Discussion of Question 2: The forest development analog mentioned in the initial comment, is based on a set of systems that result in the reduction of rate of growth of old trees and the death of many small trees as larger ones are able take over the space previously occupied by those that have died. This is the same thing that we see happening in our response to keep the system going as it did in the past. However, trees and other living beings also have another set of limiting system parameters that come to gradually limit the eventual size and longevity of the organism. It is becoming clearer that animals have a set of genes that work to make organisms beyond a certain age more likely to produce defects in copying the instructions for maintenance of bodily functions. It is less clear to me that long-lived trees have that same built in constraint, but they have physical limitations that vary because of the quality of the place where the tree is rooted. The combination of genetic predisposition and resource limitations eventually combine with atmospheric conditions to cause the tree to decline. Could / should there be a similar set of restraints on human institutions so that large size is not the be all and end all. Well there already is one set when the human organization is dependent on one person, because that person has the built in aging genes that are given by nature. We could program a similar set of societal restraints that limit the size to which a human organization could become. We have several methods: normal progressive income taxes, limitations on geographical scope of an organization, etc. And then we have the impending "tax" of spending ever more of our surplus energy to find more energy.
Conclusions for Question 1? I am one! My experiences are important up to the point that my existence begins to limit the ability of everyother "one" to have the same quality of experiences. Recognition of that "right" will greatly change the way we each view the "rights" we have to resources of another. We need to recognize that the reality is that we need to enjoy our lives where we are and expect others to do the same. Following from that is the need to demand that we pull out of relationships that are not in harmony with those two facts.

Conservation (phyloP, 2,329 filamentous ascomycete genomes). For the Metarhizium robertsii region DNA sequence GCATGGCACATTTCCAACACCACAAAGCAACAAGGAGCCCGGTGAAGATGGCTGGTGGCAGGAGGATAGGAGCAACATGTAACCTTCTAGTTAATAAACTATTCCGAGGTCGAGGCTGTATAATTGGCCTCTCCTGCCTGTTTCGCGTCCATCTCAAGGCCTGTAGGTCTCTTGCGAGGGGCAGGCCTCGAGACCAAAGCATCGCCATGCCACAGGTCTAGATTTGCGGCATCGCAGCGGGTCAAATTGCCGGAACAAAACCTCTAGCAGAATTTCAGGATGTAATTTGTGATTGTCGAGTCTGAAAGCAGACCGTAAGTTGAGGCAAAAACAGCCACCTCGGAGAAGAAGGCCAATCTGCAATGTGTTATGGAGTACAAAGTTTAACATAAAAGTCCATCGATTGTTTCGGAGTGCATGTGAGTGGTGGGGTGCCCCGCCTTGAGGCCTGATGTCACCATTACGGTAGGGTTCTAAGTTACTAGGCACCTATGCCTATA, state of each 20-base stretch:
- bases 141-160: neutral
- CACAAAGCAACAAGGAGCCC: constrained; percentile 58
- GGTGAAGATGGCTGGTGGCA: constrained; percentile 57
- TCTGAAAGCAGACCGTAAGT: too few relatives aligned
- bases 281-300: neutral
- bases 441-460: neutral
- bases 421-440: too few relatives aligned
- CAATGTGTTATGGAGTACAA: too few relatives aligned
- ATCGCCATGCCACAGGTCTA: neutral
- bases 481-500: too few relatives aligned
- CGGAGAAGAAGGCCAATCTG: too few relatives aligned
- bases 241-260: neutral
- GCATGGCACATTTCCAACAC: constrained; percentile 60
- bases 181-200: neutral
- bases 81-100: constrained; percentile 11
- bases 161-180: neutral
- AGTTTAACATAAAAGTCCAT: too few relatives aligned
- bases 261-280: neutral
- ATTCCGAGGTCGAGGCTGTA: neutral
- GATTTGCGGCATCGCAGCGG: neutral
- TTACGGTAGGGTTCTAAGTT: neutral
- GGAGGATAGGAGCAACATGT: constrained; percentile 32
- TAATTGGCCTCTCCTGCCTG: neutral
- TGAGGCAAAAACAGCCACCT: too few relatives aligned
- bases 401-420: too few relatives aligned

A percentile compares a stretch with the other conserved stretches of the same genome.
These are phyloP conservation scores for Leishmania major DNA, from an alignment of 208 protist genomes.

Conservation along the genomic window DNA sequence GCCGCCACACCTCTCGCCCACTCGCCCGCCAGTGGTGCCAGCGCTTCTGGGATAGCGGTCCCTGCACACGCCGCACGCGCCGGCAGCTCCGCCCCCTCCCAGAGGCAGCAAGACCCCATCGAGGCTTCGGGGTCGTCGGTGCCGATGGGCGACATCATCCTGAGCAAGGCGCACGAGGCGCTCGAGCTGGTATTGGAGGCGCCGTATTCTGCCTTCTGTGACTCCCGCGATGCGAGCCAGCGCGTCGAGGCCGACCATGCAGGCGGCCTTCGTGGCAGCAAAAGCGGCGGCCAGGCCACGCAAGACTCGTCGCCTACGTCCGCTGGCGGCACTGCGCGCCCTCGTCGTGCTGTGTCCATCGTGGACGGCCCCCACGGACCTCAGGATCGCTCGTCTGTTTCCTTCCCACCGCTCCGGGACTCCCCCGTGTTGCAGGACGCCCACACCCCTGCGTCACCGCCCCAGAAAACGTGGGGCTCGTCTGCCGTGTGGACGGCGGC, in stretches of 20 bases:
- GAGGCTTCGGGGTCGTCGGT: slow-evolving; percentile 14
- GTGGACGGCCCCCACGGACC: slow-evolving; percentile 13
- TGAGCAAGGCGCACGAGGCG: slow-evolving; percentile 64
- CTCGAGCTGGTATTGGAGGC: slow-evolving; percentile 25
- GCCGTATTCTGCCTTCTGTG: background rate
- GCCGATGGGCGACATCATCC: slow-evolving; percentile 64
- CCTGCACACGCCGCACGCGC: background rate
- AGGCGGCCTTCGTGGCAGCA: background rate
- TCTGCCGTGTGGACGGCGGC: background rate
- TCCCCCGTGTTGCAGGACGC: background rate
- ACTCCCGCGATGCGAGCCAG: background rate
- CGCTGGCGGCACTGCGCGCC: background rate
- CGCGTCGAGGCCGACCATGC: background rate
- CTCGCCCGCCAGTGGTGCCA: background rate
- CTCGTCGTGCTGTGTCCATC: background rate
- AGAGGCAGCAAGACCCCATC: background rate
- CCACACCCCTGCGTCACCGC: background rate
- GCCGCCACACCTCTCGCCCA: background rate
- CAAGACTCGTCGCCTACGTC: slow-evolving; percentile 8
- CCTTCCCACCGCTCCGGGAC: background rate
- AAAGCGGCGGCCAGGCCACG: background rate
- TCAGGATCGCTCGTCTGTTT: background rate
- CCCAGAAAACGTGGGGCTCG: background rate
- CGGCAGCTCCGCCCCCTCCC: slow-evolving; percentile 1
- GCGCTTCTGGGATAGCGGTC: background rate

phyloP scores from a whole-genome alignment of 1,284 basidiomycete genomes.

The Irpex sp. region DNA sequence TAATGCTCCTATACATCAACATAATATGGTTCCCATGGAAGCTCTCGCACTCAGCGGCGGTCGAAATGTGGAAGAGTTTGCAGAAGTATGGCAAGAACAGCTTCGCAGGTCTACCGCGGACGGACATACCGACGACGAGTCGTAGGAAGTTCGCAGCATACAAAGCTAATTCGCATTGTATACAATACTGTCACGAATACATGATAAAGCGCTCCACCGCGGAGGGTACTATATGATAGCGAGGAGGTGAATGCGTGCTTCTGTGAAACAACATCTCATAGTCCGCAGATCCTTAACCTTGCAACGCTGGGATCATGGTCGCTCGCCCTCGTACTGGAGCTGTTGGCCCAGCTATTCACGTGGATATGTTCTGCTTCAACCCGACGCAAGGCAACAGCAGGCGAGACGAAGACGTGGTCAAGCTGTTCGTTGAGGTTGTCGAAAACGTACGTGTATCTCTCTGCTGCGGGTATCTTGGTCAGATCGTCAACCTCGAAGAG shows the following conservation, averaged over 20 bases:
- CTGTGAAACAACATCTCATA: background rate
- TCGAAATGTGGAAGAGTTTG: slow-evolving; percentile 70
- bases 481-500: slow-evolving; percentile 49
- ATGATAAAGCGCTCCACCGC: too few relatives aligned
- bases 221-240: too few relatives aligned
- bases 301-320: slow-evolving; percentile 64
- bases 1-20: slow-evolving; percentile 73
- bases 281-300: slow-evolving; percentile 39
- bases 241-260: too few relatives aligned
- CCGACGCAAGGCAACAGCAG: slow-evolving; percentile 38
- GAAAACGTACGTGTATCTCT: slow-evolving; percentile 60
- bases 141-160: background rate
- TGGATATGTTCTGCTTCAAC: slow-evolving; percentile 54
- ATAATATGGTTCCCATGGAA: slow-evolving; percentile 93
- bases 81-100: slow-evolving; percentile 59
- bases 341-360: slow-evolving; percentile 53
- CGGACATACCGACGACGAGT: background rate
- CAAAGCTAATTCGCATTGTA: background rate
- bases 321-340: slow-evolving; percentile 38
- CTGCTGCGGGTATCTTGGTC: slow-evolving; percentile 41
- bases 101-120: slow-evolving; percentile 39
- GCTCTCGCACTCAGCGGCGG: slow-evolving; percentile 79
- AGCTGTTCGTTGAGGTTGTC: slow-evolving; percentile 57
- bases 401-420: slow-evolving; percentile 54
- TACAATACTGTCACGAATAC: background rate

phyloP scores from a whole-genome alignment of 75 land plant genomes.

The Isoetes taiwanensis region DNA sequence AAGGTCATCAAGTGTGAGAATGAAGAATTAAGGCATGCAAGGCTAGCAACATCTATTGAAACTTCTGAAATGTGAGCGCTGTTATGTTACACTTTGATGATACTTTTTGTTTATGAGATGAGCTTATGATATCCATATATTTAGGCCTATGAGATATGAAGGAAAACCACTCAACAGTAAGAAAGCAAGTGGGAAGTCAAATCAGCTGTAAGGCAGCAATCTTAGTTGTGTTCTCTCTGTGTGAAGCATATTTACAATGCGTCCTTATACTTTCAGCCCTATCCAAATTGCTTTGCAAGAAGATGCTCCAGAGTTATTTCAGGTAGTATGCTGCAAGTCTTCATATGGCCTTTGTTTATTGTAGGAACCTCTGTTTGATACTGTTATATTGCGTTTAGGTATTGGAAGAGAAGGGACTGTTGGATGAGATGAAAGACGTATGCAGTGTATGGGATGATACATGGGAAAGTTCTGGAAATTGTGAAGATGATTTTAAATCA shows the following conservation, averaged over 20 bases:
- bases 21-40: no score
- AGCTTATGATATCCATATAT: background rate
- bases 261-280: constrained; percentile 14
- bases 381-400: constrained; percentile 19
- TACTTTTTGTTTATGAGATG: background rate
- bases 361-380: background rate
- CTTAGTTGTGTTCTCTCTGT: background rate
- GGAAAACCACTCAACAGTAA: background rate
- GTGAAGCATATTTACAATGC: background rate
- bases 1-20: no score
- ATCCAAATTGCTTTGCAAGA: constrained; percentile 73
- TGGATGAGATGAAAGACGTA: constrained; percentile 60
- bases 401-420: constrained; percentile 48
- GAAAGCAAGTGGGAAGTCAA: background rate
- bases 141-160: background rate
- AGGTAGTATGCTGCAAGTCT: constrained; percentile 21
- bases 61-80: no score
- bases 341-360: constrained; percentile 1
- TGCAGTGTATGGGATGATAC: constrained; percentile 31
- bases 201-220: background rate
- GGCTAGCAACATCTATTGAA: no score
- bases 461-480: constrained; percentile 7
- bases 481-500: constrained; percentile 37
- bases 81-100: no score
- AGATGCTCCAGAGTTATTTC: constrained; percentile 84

Conclusions for Question 2? Maybe instead of expecting our regulators to merge failed systems into a larger system that may fail as well, we could suggest that the resources of the failed system be split into regional blocks and be distributed to smaller regional care takers that either keep that regional provider afloat or build the base for the evolution of a stable regional unit. This recognizes that there is a limit to the growth of one entity and a way to rebuild a new entity out of the resources of the prior entity. As Chris said the future can not always be exponentially bigger than the past. Yet there will be groups that have periods within which exponential growth occurs.
Chapter 17c was written slightly before the appearance of the cliff that we are currently trying to jump from – hopefully to the other side.
What if the cliff is of our own making and we really do not want to recognize that we have all allowed this to happen and our responses are now focusing only on the complicity of the leaders at the top, and the reason that we do not want to admit that trying to jump from the cliff to some other point is a silly idea is because then we would have to go back and reevaluate the underpinnings of the decisions that led us to the path up the cliff.
The fact that Lehmann(sp) was allowed to fail and GS was not appears to this very distant outsider as a judgement call with "motive". Obviously from the discussion in the popular press the CEO of Lehmann had made his wad and felt that he had no responsibility to the investors. To say it another way he got where he was in violation of the basic tenet of Question 1. He seems to have felt (feel) that he had and continues to have a right to his own experiences up to the point that he could finish taking away the possibility of others (as many others as possible) to have their own level of possible experience – each without adversely affecting the other.
Possibly the reason that Chris’s quality of life improved when he got out from within the "rat race" was that to some extent he became less of a "rat"? (I do not know Chris except for this course – his honesty has led me to this conclusion – but he has not articulated this point.)
It came to me while playing solitare on a PDA that the maker of the rules for that game understood that there are times when making points immediately is not the appropriate end for the player because this set of rules allows the return of cards from the credited position in the single suite back into the game inorder to allow the game to proceed.